In June 1996, professionals from the multinational mining company RTZ-CRA contemplate bidding to get the Antamina copper and zinc mine in Peru. The Antamina project has been offered available by auction included in the privatization of Peru's condition mining company. RTZ-CRA needs to figure out what the mine may be worth and choose whether and just how it ought to bid within the approaching auction. The bidding rules set up through the Peruvian government dictate that every company's bid contain two components: an up-front cash amount as well as an amount the bidder invested to build up the home if development is warranted after further exploration is finished.
DISCOUNT RATE PARAMETERS
Simulation and Results
Commodity Prices and Yields
No Real Option Case 1
Case 2 No Penalty
Case 3 With Penalty
Mean Reversion Parameters
High Case, Expected Case, Low Case
1. In what way is the development of a copper mine like Antamina a real option? In what way is the bidding structure put in place by the Peruvian government an option? What is the correspondence between these real options and financial options? What other real options does the owner of the Antamina have?
2. Conceptually, how would you build a real options model to value the Antamina project? What data and assumptions would you need? What would be the key assumptions and limitations of the model? Review the model suggested in the reading on the basis of your reactions to these questions.
3. Consider the bids that should be made for the property under these three different sets of auction procedures:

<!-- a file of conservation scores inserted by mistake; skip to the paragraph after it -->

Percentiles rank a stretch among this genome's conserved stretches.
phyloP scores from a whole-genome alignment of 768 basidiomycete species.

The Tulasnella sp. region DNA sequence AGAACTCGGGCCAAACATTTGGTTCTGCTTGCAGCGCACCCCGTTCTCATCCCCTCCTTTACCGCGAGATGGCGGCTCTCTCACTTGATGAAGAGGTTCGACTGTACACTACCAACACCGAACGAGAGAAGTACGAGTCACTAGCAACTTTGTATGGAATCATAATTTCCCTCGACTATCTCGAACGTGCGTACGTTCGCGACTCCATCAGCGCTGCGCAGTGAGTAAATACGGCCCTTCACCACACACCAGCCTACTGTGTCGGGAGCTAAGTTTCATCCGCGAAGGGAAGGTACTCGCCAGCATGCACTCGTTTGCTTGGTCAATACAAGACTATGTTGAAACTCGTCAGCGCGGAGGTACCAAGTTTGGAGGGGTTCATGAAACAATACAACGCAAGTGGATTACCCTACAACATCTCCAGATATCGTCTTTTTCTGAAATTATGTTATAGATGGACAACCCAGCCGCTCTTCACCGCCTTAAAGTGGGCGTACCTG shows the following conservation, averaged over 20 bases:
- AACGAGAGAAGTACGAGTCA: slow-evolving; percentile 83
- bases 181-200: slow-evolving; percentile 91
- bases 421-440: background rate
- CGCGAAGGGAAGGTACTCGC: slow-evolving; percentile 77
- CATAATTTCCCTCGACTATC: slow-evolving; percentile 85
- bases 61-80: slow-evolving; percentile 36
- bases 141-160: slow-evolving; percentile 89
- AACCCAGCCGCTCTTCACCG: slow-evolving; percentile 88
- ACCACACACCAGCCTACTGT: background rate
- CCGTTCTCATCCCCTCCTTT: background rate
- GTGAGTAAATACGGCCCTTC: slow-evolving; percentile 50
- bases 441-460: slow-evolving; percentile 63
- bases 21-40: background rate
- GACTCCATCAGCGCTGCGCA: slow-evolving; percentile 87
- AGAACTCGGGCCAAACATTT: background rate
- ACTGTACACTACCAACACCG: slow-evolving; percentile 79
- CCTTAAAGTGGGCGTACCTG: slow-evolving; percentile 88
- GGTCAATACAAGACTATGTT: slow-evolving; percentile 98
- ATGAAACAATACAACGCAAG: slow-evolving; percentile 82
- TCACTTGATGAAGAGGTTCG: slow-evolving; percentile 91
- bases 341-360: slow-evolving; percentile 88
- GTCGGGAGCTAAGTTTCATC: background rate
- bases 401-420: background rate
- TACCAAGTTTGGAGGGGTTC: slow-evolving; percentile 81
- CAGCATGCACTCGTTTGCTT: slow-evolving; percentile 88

If the winning bidder was legally forced to develop Antamina after completing the exploration phase, and was required to pay the Peruvian government up-front for this project, what is the most they would be willing to bid?
If the winning bidder could choose whether or not to develop Antamina at the end of two years, but was required to pay the Peruvian government a single fee up-front for the right to develop the project, what is the most they would be willing to pay? Under this alternative, there is no investment commitment or penalty; the firm merely pays the government up front, and has the right to develop at the end of two years. If they don’t develop at year two, they lose the right to develop the field.
Under the current bidding rules, the winning bidder states both an initial cash payment as well as an investment commitment that is paid only if they choose to develop the field. Bids are developed by summing up-front amount and 30% of the investment commitment. If you proceed with development, but fail to spend the full investment commitment, the Peruvian government will fine you 30% of the difference. What is the most you would be willing to bid under these rules? How would you trade-off these two components of the bid?
4. What are the incentives brought about by the different auction rules? Do the rules seem to meet what you perceive to be the goals of the Peruvian government?